Again there is another truly absurd missed opportunity on FW’s part here, or just a straight up mistake actually, in the awesome-sounding Wasp Phalanx formation for Craftworlds Eldar also found in IA11.2. This formation consists of 3-6 Wasp Walkers (apparently not in a unit), and if they deploy by Deep Strike they re-roll failed Power Field saves and their shooting becomes twin-linked and Pinning for that turn – awesome! Reading the rumours for this formation before the book dropped, I ran out and bought three of the classic 1980’s ob-gyn war walkers in excitement, but upon getting the book and reading it cover to cover several times… there is absolutely no way to actually get Deep Strike for Craftworlds Wasp Walkers. Huh? Yep, you can take the formation for access to a ton of Wasp Walkers, which under the Craftworlds Warhost formation for automatic 6” Battle Focus is seriously good, they just never get to utilize their formation rules. This is another one that you can scratch your head and house rule in the local scene, and which makes Wasp Walkers legitimately fierce, just don’t expect to turn up to a GT and deep strike your walkers without explicit TO support.
Now that we’ve looked at some of the slightly confusing rules that Wasps have, at the end of the day they are basically just 70pt War Walkers with two key differences – Corsairs can take them, and they have their own formation.
The one solid advantage Corsair Wasp Assault Walkers bring to the table is the synergy between their Kinetic Shrouds and Deep Strike. Each model can take Void Burners for +5pts to gain the Deep Strike rule, then of course with Sky Burner Coterie rules they re-roll Reserves and only scatter D6” on the drop, making them nasty drop-shot units. Lastly they are an Elite slot for some reason, which have very little competition in the Corsairs list, so it is easy to squeeze two lone Wasps into a Sky Burners coterie for just 150pts.
Drop these models down in extreme corners of the board with pinpoint deep strike, shoot up rear armour and profit. Compared to jetbikes they are even somewhat resilient thanks to the 4++ and not having morale issues, which really helps for scoring things like ‘have a unit in the enemy DZ’ or holding an objective that is somewhat exposed. If you really want to, Corsairs could take a unit of 6x Wasps for 450pts and Deep Strike them fairly safely into the backfield, from where they would lay down a real hail of firepower. The better tactical option is to go MSU though, which is where Craftworlds Wasp Walkers bring a unique edge to the game.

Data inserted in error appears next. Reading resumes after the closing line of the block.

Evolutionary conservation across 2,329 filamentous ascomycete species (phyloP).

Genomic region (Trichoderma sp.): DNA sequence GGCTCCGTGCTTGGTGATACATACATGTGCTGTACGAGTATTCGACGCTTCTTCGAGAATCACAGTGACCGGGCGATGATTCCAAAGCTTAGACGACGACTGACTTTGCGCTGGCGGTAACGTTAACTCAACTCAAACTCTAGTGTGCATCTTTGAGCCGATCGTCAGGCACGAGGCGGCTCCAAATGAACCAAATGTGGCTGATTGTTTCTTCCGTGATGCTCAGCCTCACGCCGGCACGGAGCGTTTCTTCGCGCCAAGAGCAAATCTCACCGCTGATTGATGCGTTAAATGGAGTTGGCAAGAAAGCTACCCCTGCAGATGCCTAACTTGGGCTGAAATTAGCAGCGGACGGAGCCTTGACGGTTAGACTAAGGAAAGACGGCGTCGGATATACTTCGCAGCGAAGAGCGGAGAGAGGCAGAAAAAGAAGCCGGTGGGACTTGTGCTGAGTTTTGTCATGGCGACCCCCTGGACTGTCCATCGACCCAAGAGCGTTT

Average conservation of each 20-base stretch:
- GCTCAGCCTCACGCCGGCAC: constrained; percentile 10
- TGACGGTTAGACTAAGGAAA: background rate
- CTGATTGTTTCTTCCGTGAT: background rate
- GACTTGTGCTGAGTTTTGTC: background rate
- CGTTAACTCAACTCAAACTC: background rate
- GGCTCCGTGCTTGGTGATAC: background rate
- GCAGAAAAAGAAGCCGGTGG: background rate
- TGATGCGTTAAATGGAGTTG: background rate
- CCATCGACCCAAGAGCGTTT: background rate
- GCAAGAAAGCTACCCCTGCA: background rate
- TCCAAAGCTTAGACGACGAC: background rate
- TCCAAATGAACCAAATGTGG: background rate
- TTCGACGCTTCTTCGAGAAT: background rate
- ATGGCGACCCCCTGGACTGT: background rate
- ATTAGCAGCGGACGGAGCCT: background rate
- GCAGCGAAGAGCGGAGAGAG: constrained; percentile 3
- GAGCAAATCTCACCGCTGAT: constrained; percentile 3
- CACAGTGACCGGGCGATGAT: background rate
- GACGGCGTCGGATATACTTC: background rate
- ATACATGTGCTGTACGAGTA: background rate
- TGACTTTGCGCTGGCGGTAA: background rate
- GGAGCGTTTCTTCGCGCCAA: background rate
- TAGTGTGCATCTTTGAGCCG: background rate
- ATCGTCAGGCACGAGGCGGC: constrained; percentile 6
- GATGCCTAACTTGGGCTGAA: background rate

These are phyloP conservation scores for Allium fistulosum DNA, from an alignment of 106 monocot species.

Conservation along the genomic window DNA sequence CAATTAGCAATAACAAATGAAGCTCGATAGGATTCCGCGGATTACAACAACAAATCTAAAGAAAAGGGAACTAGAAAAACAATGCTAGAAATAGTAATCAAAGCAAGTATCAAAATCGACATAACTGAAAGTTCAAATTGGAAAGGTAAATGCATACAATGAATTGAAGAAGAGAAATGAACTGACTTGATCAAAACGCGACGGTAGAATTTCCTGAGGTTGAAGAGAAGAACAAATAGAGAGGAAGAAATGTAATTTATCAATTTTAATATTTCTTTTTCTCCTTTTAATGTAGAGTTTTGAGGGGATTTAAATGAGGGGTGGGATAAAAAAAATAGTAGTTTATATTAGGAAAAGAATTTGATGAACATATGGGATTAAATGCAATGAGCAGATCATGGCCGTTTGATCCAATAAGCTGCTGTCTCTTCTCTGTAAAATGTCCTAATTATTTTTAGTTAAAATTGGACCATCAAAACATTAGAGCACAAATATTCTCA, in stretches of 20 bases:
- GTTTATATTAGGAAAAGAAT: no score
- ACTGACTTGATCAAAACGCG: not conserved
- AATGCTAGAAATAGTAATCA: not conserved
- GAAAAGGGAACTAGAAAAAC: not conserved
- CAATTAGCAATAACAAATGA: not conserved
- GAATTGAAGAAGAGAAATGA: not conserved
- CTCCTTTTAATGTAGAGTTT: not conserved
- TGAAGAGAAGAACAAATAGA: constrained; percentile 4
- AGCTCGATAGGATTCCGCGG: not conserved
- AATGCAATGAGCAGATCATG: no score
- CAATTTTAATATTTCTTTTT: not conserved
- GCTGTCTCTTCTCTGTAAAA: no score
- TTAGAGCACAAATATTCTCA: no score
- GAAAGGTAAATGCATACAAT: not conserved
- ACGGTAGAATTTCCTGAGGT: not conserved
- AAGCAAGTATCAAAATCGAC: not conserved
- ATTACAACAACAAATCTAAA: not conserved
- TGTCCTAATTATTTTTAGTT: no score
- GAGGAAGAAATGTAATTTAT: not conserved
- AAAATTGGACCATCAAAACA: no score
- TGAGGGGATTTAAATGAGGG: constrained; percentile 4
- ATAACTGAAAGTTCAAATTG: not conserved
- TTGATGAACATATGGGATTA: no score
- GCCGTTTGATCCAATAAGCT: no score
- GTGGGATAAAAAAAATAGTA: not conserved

Thanks to the Wasp Phalanx, Craftworlds armies can load up on up to 6 individual Wasps per formation at 70pts per model. These are again slightly more resilient than jetbikes, are pretty mobile thanks to Battle Focus (especially with Matchless Agility), pack a nice amount of firepower in the form of scatter lasers and starcannons (double bright lance on the occasional Wasp maybe), and as the models are individual units it is quite hard to knock them out quickly. The extent of firepower and MSU shenanigans is formidable with a double Wasp Phalanx, and if they could Deep Strike as intended it would be even nastier. Also with this quantity of models the 5++ can really prove its worth, especially in combat. My Corsair Wasps always die to Space Marine combat squads charging in with s4 punches and a grenade — having a 5++ to stop that occasional melta bomb really helps.
Of course unless you have a guaranteed first turn, starting Wasps on the battlefield is usually a one way ticket to destruction with only AV10 and 2HP. Fortunately with Scout they can redeploy behind cover or just start in Outflank reserves. 12 outflanking Wasp walkers, coming in turn 2 on a 2+ thanks to the inevitable Autarch, can lay down a real firestorm from a lot of corner angles, pumping out 56 scatter laser shots for 840pts.
With something like 12 Wasps coming in solo, suddenly the Wasp Jump Pack starts to look like more of an asset too – at least 1 or 2 Wasps will need some extra movement to get onto an objective or to reposition each turn, and that 12” jump comes in handy. Likewise if you have 5 Wasps outflanking into the same board corner, ganging up on units with 5D6+5 HOW attacks at Strength 5 is no joke. If you do pull this tactic off, annoying wasp noises are going to be obligatory.
Not a game-defining unit like the Warp Hunter, the Wasp Walker is nonetheless a solid unit to try out. The trick seems to be focusing on running these as lone predators, 1-2 Corsair walkers dropping down and running amok, or as a whole MSU Phalanx of solo shooters trotting all over the board creating havoc. These knock-kneed Xenos machines are still just psychically animated origami, send them sprawling with some blessed bolter rounds or a hallowed krak grenade and call it a day. Just be aware of the surprising battle of attrition a Wasp-heavy list can play with some Eldar hide & seek tactics.